As of 2008, the gender distribution of the population was 50.3% male and 49.7% female. The population was made up of 6,104 Swiss men (43.8% of the population) and 909 (6.5%) non-Swiss men. There were 6,169 Swiss women (44.3%) and 749 (5.4%) non-Swiss women.[5] Of the population in the district 5,617 or about 41.7% were born in Thierstein and lived there in 2000. There were 2,278 or 16.9% who were born in the same canton, while 3,695 or 27.4% were born somewhere else in Switzerland, and 1,621 or 12.0% were born outside of Switzerland.[4]

In 2008 there were 98 live births to Swiss citizens and 16 births to non-Swiss citizens, and in same time span there were 132 deaths of Swiss citizens and 6 non-Swiss citizen deaths. Ignoring immigration and emigration, the population of Swiss citizens decreased by 34 while the foreign population increased by 10. There were 12 Swiss men and 2 Swiss women who immigrated back to Switzerland. At the same time, there were 25 non-Swiss men and 21 non-Swiss women who immigrated from another country to Switzerland. The total Swiss population change in 2008 (from all sources, including moves across municipal borders) was a decrease of 28 and the non-Swiss population increased by 7 people. This represents a population growth rate of -0.2%.[6]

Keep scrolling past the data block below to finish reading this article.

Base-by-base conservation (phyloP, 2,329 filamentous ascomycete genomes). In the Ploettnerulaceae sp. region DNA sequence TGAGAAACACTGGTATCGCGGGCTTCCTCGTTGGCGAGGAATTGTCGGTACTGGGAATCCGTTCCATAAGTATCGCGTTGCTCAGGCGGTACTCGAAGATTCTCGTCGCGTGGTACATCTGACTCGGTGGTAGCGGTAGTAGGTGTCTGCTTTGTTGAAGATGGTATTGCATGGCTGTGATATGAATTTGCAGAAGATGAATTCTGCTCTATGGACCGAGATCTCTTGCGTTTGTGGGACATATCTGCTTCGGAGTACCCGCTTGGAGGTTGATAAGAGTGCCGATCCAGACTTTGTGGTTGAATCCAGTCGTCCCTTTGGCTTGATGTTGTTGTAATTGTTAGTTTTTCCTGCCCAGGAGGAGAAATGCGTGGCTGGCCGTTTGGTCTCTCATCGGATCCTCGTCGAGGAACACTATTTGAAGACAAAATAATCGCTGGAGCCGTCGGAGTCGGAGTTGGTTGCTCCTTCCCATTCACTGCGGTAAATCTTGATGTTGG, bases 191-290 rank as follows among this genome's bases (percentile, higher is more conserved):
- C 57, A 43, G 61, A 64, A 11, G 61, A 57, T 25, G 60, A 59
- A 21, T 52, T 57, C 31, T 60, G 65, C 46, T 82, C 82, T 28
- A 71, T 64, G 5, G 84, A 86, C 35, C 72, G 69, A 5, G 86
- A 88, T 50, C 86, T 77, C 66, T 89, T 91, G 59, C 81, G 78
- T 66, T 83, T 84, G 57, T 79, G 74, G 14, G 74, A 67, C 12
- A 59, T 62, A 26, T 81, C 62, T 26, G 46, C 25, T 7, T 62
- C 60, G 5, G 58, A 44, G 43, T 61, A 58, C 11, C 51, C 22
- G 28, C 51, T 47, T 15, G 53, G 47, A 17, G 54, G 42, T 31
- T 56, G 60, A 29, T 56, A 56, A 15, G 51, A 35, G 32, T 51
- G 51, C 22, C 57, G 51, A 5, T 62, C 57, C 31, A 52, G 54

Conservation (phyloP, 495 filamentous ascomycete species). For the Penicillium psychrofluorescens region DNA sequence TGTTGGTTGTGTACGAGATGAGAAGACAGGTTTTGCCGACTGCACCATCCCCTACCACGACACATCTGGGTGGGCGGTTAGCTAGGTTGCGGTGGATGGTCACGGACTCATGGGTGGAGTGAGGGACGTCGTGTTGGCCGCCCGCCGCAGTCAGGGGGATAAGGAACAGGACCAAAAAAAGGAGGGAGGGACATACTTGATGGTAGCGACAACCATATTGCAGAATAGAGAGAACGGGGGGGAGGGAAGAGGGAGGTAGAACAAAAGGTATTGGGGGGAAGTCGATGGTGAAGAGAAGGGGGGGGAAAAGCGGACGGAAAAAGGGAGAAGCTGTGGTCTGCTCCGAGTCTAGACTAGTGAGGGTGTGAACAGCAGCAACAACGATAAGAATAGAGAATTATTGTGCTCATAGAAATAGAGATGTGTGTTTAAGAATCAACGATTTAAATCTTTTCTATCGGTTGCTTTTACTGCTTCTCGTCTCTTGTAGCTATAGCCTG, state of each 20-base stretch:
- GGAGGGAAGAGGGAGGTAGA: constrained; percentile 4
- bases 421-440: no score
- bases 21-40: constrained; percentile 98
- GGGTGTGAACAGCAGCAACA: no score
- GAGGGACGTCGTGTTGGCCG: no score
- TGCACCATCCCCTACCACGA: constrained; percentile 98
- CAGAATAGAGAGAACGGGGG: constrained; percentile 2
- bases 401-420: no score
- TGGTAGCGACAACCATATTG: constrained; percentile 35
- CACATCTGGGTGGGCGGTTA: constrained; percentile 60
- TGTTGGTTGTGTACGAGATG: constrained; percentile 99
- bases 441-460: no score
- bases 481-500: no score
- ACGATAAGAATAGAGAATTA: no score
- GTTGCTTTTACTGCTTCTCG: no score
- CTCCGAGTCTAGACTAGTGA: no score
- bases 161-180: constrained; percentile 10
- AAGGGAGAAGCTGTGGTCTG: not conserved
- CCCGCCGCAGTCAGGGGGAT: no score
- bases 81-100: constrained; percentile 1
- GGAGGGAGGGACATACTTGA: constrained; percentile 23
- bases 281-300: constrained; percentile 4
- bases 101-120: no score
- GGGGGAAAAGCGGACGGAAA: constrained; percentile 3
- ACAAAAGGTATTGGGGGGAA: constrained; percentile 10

As of 2000, there were 5,487 people who were single and never married in the district. There were 6,736 married individuals, 783 widows or widowers and 477 individuals who are divorced.[4]

There were 1,350 households that consist of only one person and 430 households with five or more people. Out of a total of 5,324 households that answered this question, 25.4% were households made up of just one person and 70 were adults who lived with their parents. Of the rest of the households, there are 1,574 married couples without children, 1,949 married couples with children There were 229 single parents with a child or children. There were 81 households that were made up unrelated people and 71 households that were made some sort of institution or another collective housing.[4]

The historical population is given in the following chart:[7]

Politics[edit]

In the 2007 federal election the most popular party was the FDP which received 30.48% of the vote. The next three most popular parties were the SVP (26.61%), the CVP (23%) and the SP (10.94%). In the federal election, a total of 4,872 votes were cast, and the voter turnout was 48.9%.[8]